Saturday marked the second annual Women's Conference at CSU with the theme "Empowering Women: Coming Together to Move Forward." The event drew almost 200 participants, doubling last year's numbers.
Following a brief welcome by Dr. Linda Kuk, vice president for Student Affairs conference-goers had two hours of "breakout sessions" to choose from on various women's issues. One of the first sessions focused on women in leadership.
The group discussed important traits of female leaders then compared how these characteristics are similar to or different from men. Impediments against women were also discussed and questioned whether or not they would be blocks for males.
"I discovered how society plays off stereotypes," said Daniela Cigularova, second year masters student in the student affairs and higher education and presenter for a later session. "When you take out the stereotypes (of leaders,) you have a completely different picture."
Another session "Redefining Female Relationships: From Mean Girls to the Ya-Ya Sisterhood" focused on the significance of female versus male friends and the value of personal female friendships.
"It's important to reflect upon friendship and see how it's changed over time," said Val Ford, a psychology graduate student.
"The diversity of programs this year was strong," said Alexis Kanda-Olmstead, assistant director for Leadership Education at Student Leadership Civic Engagement .
A lunch discussion followed the morning sessions. Each table had a topic or theme card such as activism, education, allies in feminism and art. A group of seven attendees and one facilitator talked about their specific topics' impact on women.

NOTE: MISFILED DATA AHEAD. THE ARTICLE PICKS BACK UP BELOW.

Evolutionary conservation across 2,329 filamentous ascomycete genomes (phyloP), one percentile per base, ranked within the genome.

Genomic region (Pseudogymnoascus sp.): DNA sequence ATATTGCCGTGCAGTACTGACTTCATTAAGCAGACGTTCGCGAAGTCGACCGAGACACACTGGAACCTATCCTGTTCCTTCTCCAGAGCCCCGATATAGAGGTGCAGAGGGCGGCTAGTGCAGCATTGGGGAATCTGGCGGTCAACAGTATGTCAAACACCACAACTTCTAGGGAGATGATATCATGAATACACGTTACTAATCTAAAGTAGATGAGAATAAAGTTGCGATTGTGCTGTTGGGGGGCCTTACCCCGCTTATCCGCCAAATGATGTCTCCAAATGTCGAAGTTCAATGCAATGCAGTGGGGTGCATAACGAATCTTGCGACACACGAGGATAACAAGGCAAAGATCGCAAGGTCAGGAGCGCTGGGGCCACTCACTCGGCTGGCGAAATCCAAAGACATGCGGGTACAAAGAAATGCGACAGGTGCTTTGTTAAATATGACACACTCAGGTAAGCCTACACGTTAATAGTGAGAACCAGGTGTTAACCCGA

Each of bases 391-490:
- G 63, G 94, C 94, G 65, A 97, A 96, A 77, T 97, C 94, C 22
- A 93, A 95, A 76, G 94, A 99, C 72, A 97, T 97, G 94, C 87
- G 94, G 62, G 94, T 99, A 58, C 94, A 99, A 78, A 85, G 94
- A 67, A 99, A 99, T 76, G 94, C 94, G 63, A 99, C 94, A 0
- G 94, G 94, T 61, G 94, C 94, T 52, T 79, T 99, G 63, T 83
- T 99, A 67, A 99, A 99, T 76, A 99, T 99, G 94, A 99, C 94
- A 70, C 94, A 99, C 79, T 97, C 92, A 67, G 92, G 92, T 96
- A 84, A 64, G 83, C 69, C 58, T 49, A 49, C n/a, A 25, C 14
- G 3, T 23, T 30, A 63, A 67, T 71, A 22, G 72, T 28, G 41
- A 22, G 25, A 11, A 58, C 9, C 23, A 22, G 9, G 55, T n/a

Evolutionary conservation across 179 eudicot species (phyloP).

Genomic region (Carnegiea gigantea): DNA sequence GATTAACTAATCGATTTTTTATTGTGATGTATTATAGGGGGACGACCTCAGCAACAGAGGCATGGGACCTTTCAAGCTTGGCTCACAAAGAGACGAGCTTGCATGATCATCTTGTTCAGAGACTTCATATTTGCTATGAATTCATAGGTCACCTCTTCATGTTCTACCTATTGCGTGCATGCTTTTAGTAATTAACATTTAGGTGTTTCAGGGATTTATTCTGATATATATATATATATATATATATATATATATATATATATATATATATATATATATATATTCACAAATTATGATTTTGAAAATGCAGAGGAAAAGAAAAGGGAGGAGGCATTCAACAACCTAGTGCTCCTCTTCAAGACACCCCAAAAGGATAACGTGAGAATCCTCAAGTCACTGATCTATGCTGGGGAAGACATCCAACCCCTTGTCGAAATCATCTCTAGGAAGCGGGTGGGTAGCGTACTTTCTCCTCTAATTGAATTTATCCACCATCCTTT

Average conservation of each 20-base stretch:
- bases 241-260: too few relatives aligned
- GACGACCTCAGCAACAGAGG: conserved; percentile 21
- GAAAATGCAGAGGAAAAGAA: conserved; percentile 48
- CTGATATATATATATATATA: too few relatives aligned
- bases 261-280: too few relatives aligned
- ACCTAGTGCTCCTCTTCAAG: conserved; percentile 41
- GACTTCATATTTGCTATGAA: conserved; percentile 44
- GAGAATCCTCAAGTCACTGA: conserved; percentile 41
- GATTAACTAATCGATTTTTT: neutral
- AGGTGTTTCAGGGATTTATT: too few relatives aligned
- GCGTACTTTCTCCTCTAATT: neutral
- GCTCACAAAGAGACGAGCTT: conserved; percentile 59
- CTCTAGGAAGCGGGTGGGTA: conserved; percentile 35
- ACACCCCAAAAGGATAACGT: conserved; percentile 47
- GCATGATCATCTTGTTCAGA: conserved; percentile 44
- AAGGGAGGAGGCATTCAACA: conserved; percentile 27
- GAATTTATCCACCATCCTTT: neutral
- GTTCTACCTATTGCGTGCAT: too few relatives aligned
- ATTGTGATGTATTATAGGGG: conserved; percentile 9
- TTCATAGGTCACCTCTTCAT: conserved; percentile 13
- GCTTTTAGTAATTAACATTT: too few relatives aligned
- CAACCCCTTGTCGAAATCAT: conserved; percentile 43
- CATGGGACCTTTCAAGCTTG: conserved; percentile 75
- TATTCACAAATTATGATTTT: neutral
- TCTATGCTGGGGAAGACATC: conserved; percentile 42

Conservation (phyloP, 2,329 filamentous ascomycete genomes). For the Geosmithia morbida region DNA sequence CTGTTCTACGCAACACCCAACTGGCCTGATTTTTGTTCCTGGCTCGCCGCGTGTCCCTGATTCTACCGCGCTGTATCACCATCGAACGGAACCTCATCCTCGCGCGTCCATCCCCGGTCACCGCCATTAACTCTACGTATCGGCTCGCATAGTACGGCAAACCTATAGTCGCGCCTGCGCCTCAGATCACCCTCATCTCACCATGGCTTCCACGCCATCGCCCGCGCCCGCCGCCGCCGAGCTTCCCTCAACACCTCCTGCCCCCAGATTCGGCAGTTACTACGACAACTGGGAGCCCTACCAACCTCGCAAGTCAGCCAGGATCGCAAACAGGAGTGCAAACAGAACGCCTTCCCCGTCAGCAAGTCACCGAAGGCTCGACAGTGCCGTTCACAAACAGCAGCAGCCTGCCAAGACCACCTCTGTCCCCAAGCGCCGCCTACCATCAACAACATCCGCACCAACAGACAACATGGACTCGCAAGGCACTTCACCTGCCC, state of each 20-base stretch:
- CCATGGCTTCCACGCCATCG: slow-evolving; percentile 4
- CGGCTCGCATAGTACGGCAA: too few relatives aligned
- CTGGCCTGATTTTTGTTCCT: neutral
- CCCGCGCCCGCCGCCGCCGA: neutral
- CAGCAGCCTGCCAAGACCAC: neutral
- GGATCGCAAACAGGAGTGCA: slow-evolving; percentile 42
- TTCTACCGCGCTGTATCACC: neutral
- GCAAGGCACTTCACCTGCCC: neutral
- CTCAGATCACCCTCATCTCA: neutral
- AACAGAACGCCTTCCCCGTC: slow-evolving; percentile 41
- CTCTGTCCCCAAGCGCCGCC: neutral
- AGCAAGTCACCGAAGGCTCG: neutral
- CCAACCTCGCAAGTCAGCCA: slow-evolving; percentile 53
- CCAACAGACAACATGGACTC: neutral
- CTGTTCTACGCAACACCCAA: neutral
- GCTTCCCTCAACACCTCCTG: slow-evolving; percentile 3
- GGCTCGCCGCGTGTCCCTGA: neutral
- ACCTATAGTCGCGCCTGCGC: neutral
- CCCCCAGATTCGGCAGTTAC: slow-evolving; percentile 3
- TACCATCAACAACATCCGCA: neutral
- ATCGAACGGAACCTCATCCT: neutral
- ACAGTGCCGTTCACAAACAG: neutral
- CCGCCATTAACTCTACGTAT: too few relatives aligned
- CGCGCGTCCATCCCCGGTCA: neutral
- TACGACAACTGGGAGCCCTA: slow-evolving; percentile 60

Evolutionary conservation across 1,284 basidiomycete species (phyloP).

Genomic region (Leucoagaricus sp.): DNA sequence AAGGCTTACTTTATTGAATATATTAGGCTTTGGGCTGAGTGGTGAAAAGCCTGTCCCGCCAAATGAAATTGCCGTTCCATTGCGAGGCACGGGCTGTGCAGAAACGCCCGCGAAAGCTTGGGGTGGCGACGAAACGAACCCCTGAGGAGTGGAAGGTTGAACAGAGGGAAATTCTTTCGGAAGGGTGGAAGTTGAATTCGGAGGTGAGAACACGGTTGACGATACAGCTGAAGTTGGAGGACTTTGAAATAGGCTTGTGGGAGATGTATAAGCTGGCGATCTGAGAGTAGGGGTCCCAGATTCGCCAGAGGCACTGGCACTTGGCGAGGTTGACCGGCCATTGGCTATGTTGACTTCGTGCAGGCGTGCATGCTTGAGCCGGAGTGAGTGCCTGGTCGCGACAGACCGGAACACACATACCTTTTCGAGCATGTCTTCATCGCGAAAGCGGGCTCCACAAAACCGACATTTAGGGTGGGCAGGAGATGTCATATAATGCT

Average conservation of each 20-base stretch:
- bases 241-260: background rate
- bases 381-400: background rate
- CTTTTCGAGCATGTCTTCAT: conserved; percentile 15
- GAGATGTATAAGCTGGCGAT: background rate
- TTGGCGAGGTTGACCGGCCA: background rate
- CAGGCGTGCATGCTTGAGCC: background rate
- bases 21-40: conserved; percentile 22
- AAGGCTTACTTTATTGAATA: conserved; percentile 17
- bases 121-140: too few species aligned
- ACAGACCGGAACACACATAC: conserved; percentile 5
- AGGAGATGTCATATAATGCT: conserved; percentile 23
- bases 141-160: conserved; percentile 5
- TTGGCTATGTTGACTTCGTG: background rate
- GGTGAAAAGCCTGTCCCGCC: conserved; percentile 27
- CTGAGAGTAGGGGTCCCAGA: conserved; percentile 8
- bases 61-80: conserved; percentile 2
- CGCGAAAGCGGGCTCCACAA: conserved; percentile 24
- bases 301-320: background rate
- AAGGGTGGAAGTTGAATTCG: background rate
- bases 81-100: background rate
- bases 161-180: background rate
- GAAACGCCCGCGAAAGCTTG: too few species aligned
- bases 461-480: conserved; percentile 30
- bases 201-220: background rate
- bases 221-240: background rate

"This is awesome," said Peggy Walsh, senior health and exercise science major . "This emphasizes being proud of who you are and promotes self-discovery."
After the small table discussions, Chris Linder, director of the Office Women's Programs and Studies (OWPS) defined activism as a commitment or dedication to a cause about which one has passion. Then a panel of five students took the stage to discuss how they became activists and reiterate that anyone can spur change. The entire panel agreed that setting an example and living consistently are important in showing one's passion and dedication to a cause.
Two more 50-minute sessions followed lunch including one by the Men's Project, a group that helps educate male students about masculinities and gender socialization. This session focused on how the Men's Project works with the OWPS to change habits and make men more aware about their impact on women in their community.
"These aren't topics brought up outside this type of venue," said recent CSU graduate Jarod Hobbs. "Women's topics are not covered in the mass media."
The closing ceremony had each participant create a puzzle piece to join together to form a larger puzzle, continuing the theme of coming together for empowerment, as well as a raffle.
Linder said she was pleased with the positive energy and the doubled amount of attendees this year.
"The message this year was that we all have the potential the make a difference," she said
Natasha Grunden can be reached at email@example.com